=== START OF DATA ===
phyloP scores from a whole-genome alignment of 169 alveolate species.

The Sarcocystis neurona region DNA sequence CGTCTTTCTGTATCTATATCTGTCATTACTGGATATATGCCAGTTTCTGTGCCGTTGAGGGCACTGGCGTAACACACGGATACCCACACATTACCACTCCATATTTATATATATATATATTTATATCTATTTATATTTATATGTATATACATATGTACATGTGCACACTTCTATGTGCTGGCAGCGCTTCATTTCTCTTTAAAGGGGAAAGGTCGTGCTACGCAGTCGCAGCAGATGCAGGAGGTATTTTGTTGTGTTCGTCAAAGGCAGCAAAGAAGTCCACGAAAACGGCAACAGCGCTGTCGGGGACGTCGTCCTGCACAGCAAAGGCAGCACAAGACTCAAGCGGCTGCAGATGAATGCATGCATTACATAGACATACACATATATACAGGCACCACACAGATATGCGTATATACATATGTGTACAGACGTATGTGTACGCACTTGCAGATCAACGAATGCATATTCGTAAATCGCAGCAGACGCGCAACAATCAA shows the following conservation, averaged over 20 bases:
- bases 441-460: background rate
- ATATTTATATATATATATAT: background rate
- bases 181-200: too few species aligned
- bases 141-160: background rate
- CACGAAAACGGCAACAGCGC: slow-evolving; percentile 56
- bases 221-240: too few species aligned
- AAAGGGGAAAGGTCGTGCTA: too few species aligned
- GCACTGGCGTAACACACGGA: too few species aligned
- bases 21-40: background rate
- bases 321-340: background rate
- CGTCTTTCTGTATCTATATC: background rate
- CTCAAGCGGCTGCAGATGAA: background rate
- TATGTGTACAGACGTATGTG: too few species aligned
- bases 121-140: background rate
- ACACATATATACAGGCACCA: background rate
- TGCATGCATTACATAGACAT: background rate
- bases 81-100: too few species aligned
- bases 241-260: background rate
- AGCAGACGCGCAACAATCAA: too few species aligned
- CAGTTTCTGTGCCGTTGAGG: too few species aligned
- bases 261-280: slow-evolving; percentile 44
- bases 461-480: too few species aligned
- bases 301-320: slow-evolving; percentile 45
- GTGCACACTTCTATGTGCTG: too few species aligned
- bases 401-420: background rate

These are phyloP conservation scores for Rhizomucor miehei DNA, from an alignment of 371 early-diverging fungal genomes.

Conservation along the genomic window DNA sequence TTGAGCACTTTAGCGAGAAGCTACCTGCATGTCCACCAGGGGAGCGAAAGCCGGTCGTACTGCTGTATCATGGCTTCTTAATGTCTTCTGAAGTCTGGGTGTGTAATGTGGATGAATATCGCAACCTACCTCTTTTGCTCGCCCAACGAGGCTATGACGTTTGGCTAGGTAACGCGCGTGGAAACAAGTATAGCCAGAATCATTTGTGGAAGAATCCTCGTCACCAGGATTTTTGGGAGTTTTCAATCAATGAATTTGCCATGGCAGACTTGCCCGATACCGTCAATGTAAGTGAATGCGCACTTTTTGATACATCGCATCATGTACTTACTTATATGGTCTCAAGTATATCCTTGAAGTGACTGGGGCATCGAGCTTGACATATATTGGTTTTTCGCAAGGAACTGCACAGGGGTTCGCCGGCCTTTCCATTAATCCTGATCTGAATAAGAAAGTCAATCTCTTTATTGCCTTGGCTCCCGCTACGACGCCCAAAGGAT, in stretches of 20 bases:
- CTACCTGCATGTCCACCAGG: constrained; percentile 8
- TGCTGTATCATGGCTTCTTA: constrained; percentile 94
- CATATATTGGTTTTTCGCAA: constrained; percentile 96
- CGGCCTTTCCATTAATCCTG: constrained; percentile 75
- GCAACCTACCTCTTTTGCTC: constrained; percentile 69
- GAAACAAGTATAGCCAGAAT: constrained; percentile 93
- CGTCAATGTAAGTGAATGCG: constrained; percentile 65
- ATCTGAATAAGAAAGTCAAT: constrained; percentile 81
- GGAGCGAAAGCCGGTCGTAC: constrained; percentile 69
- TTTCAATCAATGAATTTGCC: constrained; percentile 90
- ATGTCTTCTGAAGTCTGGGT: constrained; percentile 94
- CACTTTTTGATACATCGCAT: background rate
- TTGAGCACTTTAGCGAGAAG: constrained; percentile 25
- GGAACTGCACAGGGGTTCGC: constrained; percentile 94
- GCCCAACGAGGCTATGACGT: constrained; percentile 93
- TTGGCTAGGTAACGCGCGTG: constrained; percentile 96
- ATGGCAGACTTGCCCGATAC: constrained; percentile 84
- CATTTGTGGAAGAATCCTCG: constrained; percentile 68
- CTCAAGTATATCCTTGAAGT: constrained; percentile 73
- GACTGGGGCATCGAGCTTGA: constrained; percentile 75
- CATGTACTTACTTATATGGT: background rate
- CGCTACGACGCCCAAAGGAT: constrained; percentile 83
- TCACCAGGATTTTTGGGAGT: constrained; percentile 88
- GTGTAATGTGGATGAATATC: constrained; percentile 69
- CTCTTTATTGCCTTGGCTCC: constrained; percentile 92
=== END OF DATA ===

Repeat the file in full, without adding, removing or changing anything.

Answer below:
phyloP scores from a whole-genome alignment of 169 alveolate species.

The Sarcocystis neurona region DNA sequence CGTCTTTCTGTATCTATATCTGTCATTACTGGATATATGCCAGTTTCTGTGCCGTTGAGGGCACTGGCGTAACACACGGATACCCACACATTACCACTCCATATTTATATATATATATATTTATATCTATTTATATTTATATGTATATACATATGTACATGTGCACACTTCTATGTGCTGGCAGCGCTTCATTTCTCTTTAAAGGGGAAAGGTCGTGCTACGCAGTCGCAGCAGATGCAGGAGGTATTTTGTTGTGTTCGTCAAAGGCAGCAAAGAAGTCCACGAAAACGGCAACAGCGCTGTCGGGGACGTCGTCCTGCACAGCAAAGGCAGCACAAGACTCAAGCGGCTGCAGATGAATGCATGCATTACATAGACATACACATATATACAGGCACCACACAGATATGCGTATATACATATGTGTACAGACGTATGTGTACGCACTTGCAGATCAACGAATGCATATTCGTAAATCGCAGCAGACGCGCAACAATCAA shows the following conservation, averaged over 20 bases:
- bases 441-460: background rate
- ATATTTATATATATATATAT: background rate
- bases 181-200: too few species aligned
- bases 141-160: background rate
- CACGAAAACGGCAACAGCGC: slow-evolving; percentile 56
- bases 221-240: too few species aligned
- AAAGGGGAAAGGTCGTGCTA: too few species aligned
- GCACTGGCGTAACACACGGA: too few species aligned
- bases 21-40: background rate
- bases 321-340: background rate
- CGTCTTTCTGTATCTATATC: background rate
- CTCAAGCGGCTGCAGATGAA: background rate
- TATGTGTACAGACGTATGTG: too few species aligned
- bases 121-140: background rate
- ACACATATATACAGGCACCA: background rate
- TGCATGCATTACATAGACAT: background rate
- bases 81-100: too few species aligned
- bases 241-260: background rate
- AGCAGACGCGCAACAATCAA: too few species aligned
- CAGTTTCTGTGCCGTTGAGG: too few species aligned
- bases 261-280: slow-evolving; percentile 44
- bases 461-480: too few species aligned
- bases 301-320: slow-evolving; percentile 45
- GTGCACACTTCTATGTGCTG: too few species aligned
- bases 401-420: background rate

These are phyloP conservation scores for Rhizomucor miehei DNA, from an alignment of 371 early-diverging fungal genomes.

Conservation along the genomic window DNA sequence TTGAGCACTTTAGCGAGAAGCTACCTGCATGTCCACCAGGGGAGCGAAAGCCGGTCGTACTGCTGTATCATGGCTTCTTAATGTCTTCTGAAGTCTGGGTGTGTAATGTGGATGAATATCGCAACCTACCTCTTTTGCTCGCCCAACGAGGCTATGACGTTTGGCTAGGTAACGCGCGTGGAAACAAGTATAGCCAGAATCATTTGTGGAAGAATCCTCGTCACCAGGATTTTTGGGAGTTTTCAATCAATGAATTTGCCATGGCAGACTTGCCCGATACCGTCAATGTAAGTGAATGCGCACTTTTTGATACATCGCATCATGTACTTACTTATATGGTCTCAAGTATATCCTTGAAGTGACTGGGGCATCGAGCTTGACATATATTGGTTTTTCGCAAGGAACTGCACAGGGGTTCGCCGGCCTTTCCATTAATCCTGATCTGAATAAGAAAGTCAATCTCTTTATTGCCTTGGCTCCCGCTACGACGCCCAAAGGAT, in stretches of 20 bases:
- CTACCTGCATGTCCACCAGG: constrained; percentile 8
- TGCTGTATCATGGCTTCTTA: constrained; percentile 94
- CATATATTGGTTTTTCGCAA: constrained; percentile 96
- CGGCCTTTCCATTAATCCTG: constrained; percentile 75
- GCAACCTACCTCTTTTGCTC: constrained; percentile 69
- GAAACAAGTATAGCCAGAAT: constrained; percentile 93
- CGTCAATGTAAGTGAATGCG: constrained; percentile 65
- ATCTGAATAAGAAAGTCAAT: constrained; percentile 81
- GGAGCGAAAGCCGGTCGTAC: constrained; percentile 69
- TTTCAATCAATGAATTTGCC: constrained; percentile 90
- ATGTCTTCTGAAGTCTGGGT: constrained; percentile 94
- CACTTTTTGATACATCGCAT: background rate
- TTGAGCACTTTAGCGAGAAG: constrained; percentile 25
- GGAACTGCACAGGGGTTCGC: constrained; percentile 94
- GCCCAACGAGGCTATGACGT: constrained; percentile 93
- TTGGCTAGGTAACGCGCGTG: constrained; percentile 96
- ATGGCAGACTTGCCCGATAC: constrained; percentile 84
- CATTTGTGGAAGAATCCTCG: constrained; percentile 68
- CTCAAGTATATCCTTGAAGT: constrained; percentile 73
- GACTGGGGCATCGAGCTTGA: constrained; percentile 75
- CATGTACTTACTTATATGGT: background rate
- CGCTACGACGCCCAAAGGAT: constrained; percentile 83
- TCACCAGGATTTTTGGGAGT: constrained; percentile 88
- GTGTAATGTGGATGAATATC: constrained; percentile 69
- CTCTTTATTGCCTTGGCTCC: constrained; percentile 92